Our pilot was Robert Craig, who dished out wisecracks all morning. “Do you think they still fall for those old jokes?” a volunteer asked him at one point. “They do!” he announced with a smile, “And I see no reason to get new jokes when the old ones still work.”
We lifted off into a perfectly clear morning. Still dark in the field, we rose rapidly and I witnessed the fastest sunrise of my life. It was so neat: first there was that little nub of molten sun leaking over a ridge, then it pushed up fast like a rising bubble: bloooooop! In two seconds, the sun was up and shining. (Yes, I know it was me that was rising so fast, and not the turning Earth, but the effect was pretty cool.)
Think about it: when you’re in a balloon, your craft floats with the wind. So in the basket, it’s calm. Few modes of travel could be this serene (except of course when the burners blast loudly enough to prevent conversation). Using fans, our pilot had shown us how he filled the large balloon with air as it lay stretched out across the field. Then he kicked on the burners, blasting fire into the center of the balloon, heating the air. Vista’s website had cautioned us to wear hats if the heat would be bothersome. Instead, in the chilly morning air, the heat was welcome. As we flew, Robert ignited the blaze often, to lift us, and then he pulled a cord that opened flaps to let air out, which dropped us. All five pilots impressed me with their handling skills because the balloons alternately dropped down to hover above ponds, or eye-level with stands of trees, then rose again.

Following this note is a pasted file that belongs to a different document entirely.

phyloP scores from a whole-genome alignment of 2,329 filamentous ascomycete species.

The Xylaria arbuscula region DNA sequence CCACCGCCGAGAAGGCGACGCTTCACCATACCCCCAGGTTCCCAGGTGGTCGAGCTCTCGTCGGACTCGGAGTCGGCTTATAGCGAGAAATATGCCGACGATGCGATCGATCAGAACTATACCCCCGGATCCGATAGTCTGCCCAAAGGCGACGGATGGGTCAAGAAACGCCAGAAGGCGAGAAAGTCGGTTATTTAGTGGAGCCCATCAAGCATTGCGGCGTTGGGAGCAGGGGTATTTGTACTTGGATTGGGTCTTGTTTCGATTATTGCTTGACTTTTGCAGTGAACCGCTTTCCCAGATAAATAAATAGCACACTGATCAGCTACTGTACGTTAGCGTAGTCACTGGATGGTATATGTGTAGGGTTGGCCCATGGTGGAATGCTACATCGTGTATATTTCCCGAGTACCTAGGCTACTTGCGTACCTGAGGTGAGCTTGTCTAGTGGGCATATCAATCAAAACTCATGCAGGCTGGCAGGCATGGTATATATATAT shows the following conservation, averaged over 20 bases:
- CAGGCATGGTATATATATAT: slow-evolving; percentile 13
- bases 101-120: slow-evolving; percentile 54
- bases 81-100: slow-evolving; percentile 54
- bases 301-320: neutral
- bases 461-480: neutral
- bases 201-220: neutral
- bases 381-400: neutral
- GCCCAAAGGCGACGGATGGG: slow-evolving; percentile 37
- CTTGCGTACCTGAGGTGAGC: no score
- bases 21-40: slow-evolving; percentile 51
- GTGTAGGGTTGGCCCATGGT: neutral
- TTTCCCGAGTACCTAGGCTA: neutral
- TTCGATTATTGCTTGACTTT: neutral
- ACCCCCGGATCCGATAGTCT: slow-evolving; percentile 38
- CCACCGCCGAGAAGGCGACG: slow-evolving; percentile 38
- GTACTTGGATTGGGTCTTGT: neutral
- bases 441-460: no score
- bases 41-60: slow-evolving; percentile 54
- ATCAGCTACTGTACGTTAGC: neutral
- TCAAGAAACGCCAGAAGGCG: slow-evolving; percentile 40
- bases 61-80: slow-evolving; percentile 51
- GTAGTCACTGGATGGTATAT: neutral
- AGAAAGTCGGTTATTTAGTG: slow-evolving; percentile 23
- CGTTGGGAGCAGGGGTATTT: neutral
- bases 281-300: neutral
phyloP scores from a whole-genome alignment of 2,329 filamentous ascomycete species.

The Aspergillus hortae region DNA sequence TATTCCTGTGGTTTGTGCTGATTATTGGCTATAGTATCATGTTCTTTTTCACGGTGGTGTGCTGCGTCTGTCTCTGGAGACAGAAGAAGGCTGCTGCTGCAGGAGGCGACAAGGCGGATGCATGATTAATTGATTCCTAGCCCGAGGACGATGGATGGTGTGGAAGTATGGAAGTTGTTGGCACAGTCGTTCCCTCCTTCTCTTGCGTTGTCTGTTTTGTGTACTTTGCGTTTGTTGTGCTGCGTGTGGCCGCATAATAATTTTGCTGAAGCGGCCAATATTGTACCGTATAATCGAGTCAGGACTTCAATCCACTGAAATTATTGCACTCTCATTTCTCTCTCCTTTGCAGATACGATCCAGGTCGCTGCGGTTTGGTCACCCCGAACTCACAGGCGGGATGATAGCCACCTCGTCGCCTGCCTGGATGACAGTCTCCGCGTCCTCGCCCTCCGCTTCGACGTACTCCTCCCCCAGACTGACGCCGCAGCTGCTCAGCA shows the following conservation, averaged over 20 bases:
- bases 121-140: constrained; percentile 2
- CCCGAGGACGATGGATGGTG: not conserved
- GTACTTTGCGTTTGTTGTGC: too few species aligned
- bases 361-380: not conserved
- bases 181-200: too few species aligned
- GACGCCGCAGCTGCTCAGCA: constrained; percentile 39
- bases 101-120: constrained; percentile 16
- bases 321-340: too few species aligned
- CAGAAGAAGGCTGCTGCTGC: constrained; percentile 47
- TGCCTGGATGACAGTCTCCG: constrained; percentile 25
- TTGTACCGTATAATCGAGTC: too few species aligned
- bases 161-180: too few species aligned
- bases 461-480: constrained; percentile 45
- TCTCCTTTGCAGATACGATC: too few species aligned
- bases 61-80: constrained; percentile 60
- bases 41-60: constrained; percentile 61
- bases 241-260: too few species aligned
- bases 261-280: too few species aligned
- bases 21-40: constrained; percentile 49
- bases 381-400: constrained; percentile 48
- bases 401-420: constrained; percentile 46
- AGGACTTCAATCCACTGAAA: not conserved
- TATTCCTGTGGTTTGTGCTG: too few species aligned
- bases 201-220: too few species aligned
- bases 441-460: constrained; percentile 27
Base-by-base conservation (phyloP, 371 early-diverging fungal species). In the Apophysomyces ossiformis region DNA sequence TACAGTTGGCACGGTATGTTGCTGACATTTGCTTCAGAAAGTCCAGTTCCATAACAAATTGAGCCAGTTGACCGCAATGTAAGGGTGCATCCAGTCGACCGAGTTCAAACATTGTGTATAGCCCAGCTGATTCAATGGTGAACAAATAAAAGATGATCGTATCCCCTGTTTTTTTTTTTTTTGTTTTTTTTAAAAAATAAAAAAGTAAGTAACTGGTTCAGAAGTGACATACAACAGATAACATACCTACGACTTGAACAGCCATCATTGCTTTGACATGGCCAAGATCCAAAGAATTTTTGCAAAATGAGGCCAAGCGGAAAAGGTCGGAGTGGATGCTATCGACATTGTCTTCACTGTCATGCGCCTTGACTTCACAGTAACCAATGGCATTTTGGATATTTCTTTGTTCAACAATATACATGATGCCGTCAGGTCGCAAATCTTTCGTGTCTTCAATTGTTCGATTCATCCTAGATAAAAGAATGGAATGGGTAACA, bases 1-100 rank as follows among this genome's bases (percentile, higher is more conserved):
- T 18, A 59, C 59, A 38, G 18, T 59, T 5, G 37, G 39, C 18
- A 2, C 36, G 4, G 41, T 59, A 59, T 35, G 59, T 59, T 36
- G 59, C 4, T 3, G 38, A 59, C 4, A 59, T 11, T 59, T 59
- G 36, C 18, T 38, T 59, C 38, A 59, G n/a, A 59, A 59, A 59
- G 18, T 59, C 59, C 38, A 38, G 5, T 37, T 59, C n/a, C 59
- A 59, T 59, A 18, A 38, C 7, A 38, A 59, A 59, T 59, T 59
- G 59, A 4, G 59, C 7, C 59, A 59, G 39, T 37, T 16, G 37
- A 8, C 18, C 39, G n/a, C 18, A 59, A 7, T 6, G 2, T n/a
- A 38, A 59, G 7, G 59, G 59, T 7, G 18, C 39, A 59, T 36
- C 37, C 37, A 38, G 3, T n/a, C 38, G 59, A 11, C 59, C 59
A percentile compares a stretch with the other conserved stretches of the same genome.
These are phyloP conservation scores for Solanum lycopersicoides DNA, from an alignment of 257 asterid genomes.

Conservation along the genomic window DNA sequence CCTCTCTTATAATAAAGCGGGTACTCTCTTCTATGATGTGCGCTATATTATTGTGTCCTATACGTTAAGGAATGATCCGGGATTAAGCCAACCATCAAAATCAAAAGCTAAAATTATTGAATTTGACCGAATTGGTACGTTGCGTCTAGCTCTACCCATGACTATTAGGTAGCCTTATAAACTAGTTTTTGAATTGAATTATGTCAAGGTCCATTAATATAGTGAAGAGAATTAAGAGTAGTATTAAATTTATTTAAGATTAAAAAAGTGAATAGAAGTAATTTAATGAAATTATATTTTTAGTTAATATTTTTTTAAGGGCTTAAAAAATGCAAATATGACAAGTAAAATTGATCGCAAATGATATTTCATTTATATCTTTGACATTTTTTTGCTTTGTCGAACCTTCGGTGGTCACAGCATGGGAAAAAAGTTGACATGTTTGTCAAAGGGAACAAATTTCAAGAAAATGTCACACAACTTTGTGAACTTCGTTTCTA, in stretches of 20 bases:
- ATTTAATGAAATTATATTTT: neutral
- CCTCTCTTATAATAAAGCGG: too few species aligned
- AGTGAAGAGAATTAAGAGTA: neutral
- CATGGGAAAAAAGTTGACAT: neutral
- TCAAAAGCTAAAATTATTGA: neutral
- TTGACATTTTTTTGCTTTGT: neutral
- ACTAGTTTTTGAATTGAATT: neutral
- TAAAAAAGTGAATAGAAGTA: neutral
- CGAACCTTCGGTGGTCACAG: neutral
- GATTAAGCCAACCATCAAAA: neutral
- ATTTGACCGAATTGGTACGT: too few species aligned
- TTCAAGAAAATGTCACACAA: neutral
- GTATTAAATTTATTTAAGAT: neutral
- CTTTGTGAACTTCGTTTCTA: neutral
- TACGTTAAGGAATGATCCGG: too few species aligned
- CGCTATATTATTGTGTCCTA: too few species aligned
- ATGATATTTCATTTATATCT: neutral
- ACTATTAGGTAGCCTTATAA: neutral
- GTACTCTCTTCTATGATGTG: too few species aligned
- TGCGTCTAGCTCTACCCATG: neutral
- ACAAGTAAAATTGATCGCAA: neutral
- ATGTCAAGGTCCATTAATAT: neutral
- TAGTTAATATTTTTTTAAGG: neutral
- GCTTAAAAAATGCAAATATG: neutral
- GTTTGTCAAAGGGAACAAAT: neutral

Best of all was the river. The morning was so lovely that the river’s surface was clear enough to provide stunning reflections of the balloons. Our pilot took us over, and we watched as other pilots touched the baskets to water. It had a powerful effect by adding to our excitement; adding to the character of our photos. At the river, Tara and I took turns tearing the camera away from each other to get the shot that we didn’t want the other to miss. (oh, by the way, half these shots are credited to the birthday girl) we stayed at the river for some time, hovered two feet above, then wet the bottom of the basket and sat there as if floating. A paddle boarder came toward us, possibly wondering delightedly what was happening on the river. And then we pulled up again.